The role of the low-pay, no-pay cycle in recurrent poverty
Dr Tracy Shildrick, Professor Robert MacDonald, Kayleigh Garthwaite (all Teesside University) and Dr Colin Webster (Leeds Metropolitan University)
Joseph Rowntree Foundation.
This project builds on the team's previous qualitative studies of the life transitions of poor young adults by providing an in-depth, qualitative appreciation of the lived realities of recurrent poverty for older age groups.
Employment may be the best route out of poverty. The preponderance of low paid, low skill, insecure employment – 'poor work' – means that for some people getting a job will not constitute a step on a ladder up and away from poverty.
The project interrogates important qualitative questions associated with the 'low pay, no pay' cycle and its significance for understanding recurrent poverty. By using in-depth, biographical interviews, we locate our questions about poor people's labour market experiences within a broader understanding of their lives, allowing investigation of the potentially wider set of factors that may make poverty a recurrent condition for some.
Prioritising the perspectives of those experiencing (or who have experienced) recurrent poverty, helps to shed light on the ways in which the ‘'ow pay, no pay cycle' may interweave with – and contribute to – wider experiences of multiple and cumulative disadvantage (for example in respect of health, education, skills).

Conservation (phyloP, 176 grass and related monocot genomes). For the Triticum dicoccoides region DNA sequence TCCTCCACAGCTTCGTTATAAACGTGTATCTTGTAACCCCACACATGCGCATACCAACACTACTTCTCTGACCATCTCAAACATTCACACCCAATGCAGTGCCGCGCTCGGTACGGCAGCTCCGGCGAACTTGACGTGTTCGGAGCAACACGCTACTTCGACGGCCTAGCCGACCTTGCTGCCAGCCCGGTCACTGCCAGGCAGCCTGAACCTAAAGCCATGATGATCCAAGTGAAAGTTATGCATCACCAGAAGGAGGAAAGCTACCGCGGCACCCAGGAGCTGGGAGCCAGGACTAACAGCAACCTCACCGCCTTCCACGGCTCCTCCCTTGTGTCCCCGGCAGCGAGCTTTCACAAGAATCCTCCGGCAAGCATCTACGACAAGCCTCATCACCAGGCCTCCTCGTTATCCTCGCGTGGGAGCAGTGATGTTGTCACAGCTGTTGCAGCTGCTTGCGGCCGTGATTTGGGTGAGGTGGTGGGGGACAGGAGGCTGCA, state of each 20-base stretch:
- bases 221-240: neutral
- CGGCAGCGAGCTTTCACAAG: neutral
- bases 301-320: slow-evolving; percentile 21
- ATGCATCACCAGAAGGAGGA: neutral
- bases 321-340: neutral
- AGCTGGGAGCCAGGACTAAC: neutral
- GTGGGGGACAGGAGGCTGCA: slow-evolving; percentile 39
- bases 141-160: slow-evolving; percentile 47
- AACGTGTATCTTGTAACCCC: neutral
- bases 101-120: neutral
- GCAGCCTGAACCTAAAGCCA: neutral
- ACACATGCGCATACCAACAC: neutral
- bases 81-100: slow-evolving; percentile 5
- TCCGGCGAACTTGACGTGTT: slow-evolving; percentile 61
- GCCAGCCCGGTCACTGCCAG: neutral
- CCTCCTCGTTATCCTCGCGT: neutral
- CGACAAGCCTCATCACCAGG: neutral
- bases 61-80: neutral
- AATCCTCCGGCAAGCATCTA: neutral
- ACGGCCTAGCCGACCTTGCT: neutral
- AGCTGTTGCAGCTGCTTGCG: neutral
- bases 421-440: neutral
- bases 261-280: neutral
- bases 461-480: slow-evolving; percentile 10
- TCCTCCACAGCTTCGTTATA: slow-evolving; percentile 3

Our approach also allows for some exploration of ways individuals may manage to escape recurrent poverty and its implications for policy and practice development. The study will add to policy developments such as Employment Retention and Advancement programme and the Local Employment Partnerships 'jobs pledge', chiefly by offering a deeper understanding of the complex lives of poor people and how this acts as a barrier to progress out of poverty through the labour market.
We seek to provide new qualitative evidence that will help bridge supply-side, employability agendas (for example, about job entry) and demand-side, retention and progression strategies (about sustained and better employment).
The study is based in 'poor neighbourhoods' in Teesside, North East England. Detailed, qualitative, biographical interviews will be held with 60 men and women (aged 30-55 years) who have experience of 'poor work' and recurrent poverty. Approximately half will have been interviewed before as part of our previous studies, providing longitudinal insight into the dynamics of poverty. Additionally, 20 interviews will be held with employers and other stakeholders to gather their perspectives on our research questions.